|About this Abstract
||Materials Science & Technology 2012
||Nanotechnology for Energy, Environment, Healthcare and Industry
||Physicochemical Characterization of Cerium Particles Generated by Combustion of Ce-Doped Diesel Fuel
||Robert Willis, Kristin Bunker, Traci Lersch, Gary Casuccio, Eric Grulke, Natalia Mandzy, Joseph Conny, Michael Lewandowski, Jason Weinstein, Jonathan Krug, Kasey Kovalcik, David Nash
|On-Site Speaker (Planned)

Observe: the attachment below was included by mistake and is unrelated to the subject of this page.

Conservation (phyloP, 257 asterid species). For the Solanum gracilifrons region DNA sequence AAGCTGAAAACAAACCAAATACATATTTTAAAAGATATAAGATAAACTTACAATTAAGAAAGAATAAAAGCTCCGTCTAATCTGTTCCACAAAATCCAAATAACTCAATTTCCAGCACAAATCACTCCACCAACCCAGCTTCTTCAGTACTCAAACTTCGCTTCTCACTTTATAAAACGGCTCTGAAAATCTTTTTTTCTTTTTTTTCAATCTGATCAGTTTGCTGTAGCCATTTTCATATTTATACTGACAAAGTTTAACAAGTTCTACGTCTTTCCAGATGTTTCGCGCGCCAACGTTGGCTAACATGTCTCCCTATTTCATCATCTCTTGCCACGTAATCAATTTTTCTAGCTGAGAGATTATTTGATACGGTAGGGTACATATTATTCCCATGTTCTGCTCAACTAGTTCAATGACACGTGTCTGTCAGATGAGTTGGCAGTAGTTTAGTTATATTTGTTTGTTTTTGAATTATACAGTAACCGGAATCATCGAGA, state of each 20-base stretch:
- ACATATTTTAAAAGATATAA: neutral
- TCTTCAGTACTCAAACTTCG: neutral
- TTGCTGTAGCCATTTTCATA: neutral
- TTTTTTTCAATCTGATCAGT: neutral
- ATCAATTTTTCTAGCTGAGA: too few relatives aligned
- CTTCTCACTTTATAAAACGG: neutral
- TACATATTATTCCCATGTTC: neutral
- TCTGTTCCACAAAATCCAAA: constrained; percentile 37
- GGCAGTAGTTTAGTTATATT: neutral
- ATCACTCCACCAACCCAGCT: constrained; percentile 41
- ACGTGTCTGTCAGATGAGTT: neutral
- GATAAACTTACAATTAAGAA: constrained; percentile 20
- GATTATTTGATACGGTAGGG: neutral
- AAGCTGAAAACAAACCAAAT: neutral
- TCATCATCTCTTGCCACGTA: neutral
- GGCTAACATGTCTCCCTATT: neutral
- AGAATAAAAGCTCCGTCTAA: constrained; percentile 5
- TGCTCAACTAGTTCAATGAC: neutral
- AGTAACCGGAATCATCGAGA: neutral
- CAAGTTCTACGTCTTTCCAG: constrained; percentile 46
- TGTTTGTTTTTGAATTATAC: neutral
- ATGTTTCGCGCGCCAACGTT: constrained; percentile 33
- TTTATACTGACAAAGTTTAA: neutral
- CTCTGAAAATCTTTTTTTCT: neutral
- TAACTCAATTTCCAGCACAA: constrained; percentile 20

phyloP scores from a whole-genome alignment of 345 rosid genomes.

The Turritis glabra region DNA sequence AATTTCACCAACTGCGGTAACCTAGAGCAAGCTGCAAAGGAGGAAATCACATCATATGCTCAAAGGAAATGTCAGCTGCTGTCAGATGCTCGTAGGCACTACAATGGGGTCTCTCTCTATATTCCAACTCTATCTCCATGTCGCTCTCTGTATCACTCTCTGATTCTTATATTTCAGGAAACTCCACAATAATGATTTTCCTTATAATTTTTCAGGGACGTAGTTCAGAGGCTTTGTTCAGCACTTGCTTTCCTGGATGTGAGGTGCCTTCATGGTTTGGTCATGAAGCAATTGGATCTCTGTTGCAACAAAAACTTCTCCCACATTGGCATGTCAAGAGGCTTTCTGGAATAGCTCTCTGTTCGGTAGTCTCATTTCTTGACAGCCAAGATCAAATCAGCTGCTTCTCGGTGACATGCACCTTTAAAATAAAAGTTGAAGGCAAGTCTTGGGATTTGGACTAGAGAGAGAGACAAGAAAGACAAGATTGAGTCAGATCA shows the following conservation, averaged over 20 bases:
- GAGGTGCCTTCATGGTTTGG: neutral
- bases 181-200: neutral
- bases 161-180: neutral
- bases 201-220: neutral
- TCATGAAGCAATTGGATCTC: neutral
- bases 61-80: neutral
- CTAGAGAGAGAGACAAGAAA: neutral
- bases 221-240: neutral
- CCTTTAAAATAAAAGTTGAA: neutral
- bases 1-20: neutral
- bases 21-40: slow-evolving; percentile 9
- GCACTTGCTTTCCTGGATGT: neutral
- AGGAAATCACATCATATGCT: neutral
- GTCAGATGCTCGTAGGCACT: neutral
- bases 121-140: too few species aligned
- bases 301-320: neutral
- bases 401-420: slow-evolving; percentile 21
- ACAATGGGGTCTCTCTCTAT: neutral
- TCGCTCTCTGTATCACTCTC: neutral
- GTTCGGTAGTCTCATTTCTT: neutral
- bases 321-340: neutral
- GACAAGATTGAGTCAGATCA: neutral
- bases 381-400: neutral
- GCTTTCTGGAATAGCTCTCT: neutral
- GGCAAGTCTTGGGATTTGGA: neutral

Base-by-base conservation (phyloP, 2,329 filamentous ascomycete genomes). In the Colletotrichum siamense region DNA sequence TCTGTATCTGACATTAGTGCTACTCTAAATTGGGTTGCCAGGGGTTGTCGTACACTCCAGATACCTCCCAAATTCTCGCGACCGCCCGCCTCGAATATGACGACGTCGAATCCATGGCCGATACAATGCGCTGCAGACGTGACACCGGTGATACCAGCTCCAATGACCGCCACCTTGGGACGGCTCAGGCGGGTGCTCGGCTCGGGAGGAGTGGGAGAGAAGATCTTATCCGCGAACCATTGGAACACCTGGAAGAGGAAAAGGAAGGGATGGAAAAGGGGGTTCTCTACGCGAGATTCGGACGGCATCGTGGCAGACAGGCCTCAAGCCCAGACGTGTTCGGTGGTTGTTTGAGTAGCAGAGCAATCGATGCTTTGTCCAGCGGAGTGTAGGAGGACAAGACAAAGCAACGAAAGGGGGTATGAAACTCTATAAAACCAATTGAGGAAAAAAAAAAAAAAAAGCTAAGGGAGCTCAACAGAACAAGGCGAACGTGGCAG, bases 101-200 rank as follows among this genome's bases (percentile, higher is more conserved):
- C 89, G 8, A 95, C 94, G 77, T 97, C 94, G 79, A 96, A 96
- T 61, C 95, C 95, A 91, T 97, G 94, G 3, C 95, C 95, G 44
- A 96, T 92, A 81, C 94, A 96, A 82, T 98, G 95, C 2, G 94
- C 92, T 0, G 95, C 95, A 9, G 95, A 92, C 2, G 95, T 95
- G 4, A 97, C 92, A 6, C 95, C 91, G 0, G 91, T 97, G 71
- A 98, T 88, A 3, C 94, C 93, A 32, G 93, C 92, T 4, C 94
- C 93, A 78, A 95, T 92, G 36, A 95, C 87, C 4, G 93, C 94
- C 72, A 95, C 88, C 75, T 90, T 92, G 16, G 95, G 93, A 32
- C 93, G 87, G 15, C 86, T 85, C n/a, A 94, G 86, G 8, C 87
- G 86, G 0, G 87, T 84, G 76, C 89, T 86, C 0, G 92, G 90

Diesel engines emit large amounts of soot which degrades air quality and harms public health. Nanoscale metal-oxide fuel-borne catalysts (FBCs) have been shown to reduce soot emissions and improve fuel efficiency. FBCs utilizing nano-sized cerium oxide (ceria) particles are used in other countries, but are not approved for on-road use in the US. The EPA’s Nanomaterial Research Strategy has targeted ceria as a nanomaterial of concern due to the potential for human and ecosystem exposure to nanoceria particles released to the atmosphere.In order to understand the exposure potential and environmental fate of nanoceria particles from use of FBCs, the EPA is conducting research to characterize the morphology, composition, and size distribution of cerium-rich particles generated by combustion of ceria-doped fuel. We will discuss results obtained using a nano-MOUDI™ cascade impactor to collect size-resolved particulate samples on filters (analyzed by ICP-MS) and TEM grids (analyzed with high-resolution electron microscopy).